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14 hours ago, Don Noon said:

Nope... they're round but flat, not spherical.

Maybe this:

2444956_orig.jpg

Aaah Don - just as we were making huge progress in understanding you have to go and reset the clock to zero???

A whole new set of questions...

- are the f-holes based on a Strad model? which decade? is that the optimum positioning? does one carve them square to the surface or radially towards the centreline?

- is there a best time of the year for harvesting the gourd? preferred species? region? seasoning?

- is the arching done from the inside? is there an approved thickness distribution?

- how is the neck attached? by nail, screw, bolt, mortise, dovetail, friction or glue - details - details

- the top - what is best, goat or sheep skin? what ground treatment gives the best projection?

- I see that the maker uses nails to clamp the top to the body - is it also glued? is there a preferred nail pattern or is it regional in nature?

- a laminated bridge! is this an advance over selected maple? maybe marine ply and so immune to moisture changes?

- looks like the maker knew about the importance of the correct after length, the lightness of the tailpiece and was right up there with a wire attachment...

- any idea of the best strings? or the tuning/pitch used

- what new tools - no - let's not even think of going there!

Questions, so many new questions?

cheers edi

 

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18 hours ago, edi malinaric said:

Hi Anthony - not very much actually.

I've heard - ribs parallel, uniform taper from bottom to top, taper from upper c-bouts to top, even asymmerical taper, ratio of upper bout volume to lower bout volume - now a new one emerges taper from the c-bout blocks to top and to bottom - maybe we should make a sanding board. with a spherical surface - but with what radius?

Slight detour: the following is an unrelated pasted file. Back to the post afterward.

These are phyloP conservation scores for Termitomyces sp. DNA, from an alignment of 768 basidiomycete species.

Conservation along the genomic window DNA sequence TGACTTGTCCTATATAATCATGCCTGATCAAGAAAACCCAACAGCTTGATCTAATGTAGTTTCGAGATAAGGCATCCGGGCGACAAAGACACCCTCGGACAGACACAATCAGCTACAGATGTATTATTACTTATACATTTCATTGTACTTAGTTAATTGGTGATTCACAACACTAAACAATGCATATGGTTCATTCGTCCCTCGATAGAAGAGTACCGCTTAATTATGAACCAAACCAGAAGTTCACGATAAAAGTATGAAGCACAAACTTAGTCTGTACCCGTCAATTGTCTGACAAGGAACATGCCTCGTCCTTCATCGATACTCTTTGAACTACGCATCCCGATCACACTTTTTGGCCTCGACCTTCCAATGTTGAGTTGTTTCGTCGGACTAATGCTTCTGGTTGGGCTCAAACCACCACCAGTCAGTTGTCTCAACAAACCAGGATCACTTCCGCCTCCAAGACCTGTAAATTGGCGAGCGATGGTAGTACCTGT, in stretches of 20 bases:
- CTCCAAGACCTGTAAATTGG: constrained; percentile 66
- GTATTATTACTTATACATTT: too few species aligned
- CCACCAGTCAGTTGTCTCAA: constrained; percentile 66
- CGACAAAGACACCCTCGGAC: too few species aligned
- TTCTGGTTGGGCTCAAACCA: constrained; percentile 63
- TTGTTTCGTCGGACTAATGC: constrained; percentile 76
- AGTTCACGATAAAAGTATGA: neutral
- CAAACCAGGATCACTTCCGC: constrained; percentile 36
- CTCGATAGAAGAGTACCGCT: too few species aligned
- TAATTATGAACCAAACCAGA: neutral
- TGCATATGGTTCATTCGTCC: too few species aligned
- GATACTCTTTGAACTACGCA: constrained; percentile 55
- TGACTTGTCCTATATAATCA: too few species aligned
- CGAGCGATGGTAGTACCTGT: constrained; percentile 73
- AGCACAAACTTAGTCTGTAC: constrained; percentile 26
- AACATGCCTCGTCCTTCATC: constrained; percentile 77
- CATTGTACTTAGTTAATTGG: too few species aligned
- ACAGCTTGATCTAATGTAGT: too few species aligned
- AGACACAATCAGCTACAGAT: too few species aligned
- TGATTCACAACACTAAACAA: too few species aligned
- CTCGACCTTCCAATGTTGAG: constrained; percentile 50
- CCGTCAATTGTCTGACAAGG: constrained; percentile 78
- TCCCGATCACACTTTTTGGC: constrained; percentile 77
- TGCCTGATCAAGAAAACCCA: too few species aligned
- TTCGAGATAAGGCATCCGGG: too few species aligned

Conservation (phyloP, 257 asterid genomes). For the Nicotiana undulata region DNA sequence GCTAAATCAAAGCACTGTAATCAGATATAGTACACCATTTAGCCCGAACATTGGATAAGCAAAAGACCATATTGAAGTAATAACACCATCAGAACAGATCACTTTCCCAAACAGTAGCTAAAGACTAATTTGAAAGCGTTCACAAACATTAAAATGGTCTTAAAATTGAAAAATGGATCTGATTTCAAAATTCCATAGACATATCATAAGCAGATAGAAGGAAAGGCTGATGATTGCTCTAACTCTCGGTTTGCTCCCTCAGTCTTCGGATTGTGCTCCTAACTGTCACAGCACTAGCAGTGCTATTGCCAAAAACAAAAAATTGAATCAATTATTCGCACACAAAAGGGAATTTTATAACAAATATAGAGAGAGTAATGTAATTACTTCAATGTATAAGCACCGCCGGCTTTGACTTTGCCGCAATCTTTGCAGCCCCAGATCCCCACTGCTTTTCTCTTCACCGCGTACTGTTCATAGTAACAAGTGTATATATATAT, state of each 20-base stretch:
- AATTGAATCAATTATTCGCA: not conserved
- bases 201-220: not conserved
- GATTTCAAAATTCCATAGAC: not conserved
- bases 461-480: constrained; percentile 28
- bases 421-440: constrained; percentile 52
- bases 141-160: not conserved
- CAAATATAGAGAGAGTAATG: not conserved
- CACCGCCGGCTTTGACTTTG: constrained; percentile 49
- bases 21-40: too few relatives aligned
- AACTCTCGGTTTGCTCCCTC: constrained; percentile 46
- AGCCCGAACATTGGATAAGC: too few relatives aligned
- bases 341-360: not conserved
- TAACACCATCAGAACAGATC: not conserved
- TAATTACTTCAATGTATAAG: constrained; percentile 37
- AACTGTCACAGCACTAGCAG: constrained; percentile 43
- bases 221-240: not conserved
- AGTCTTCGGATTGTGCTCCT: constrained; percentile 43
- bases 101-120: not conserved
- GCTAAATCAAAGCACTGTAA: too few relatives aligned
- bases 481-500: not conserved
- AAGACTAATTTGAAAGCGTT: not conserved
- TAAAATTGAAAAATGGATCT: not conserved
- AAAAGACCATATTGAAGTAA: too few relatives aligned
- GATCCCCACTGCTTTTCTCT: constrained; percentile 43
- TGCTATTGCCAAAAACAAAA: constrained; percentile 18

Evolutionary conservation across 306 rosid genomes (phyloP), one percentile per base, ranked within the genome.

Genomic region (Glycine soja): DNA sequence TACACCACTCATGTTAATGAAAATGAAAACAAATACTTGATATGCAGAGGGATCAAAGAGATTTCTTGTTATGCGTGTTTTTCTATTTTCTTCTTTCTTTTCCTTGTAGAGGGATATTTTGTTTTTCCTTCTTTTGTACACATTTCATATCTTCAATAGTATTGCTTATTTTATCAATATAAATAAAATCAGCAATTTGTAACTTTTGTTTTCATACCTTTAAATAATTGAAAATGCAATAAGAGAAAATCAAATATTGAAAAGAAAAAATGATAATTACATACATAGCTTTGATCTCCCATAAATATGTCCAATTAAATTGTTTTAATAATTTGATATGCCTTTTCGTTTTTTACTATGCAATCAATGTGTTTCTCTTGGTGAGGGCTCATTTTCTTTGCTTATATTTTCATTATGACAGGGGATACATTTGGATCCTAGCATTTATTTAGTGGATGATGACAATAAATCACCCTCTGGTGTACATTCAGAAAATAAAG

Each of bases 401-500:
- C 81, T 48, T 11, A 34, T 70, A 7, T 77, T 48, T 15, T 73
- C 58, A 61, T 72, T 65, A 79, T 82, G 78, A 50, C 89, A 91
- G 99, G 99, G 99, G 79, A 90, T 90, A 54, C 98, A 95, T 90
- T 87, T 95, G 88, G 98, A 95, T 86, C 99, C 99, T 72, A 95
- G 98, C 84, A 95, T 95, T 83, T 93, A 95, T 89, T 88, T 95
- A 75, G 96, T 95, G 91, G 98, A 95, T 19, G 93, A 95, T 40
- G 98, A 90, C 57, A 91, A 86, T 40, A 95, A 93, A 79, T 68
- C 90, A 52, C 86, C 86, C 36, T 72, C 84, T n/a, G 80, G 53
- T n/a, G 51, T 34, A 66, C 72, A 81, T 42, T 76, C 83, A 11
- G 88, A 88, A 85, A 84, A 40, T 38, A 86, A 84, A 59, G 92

All these theories - all these theories - just so long as it works.

cheers edi

There are many solutions to this 'problem';)

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5 minutes ago, Andreas Preuss said:

Not really. The few untouched samples have apparently the rib taper. 

But at least we can say safely, it doesn't have much to do with the sound.

Hi Andreas - we could say it, but who is going to believe it? :-)

The only alternative to hours of discussing the advantages of tapering the rib is 100x more hours practising at making a better sound - and that's a lonely activity.

cheers edi

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For support the Roger Hardgrave theorie on the Biddulph book about Del Gésù, here is a pic of the Stradivari 1727 "Reynier" with the mark of the taper on the top side. (please don´t publish it on internet without my credit)

I do it myself on the back side, I don´t feel we should do the same than the classical Cremonese makers!

For have recently removed the top on one of my viola after 6 month, I can say the tension of the back on the ribs..... and neck, is still very strong.

001-ConvertImage.jpg

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On ‎6‎/‎8‎/‎2019 at 1:04 AM, Andreas Preuss said:

If Roger Hargraves theory is correct, this was necessary for the neck setting in relation to the fingerboard thickness when doing it baroque style.

I personally think this is the better explanation as opposed to there plantation of building in tension on the top. The latter is in my view only the attempt to make sense of the taper from top corner blocks to top block on old (Italian) instruments without knowing where it came from.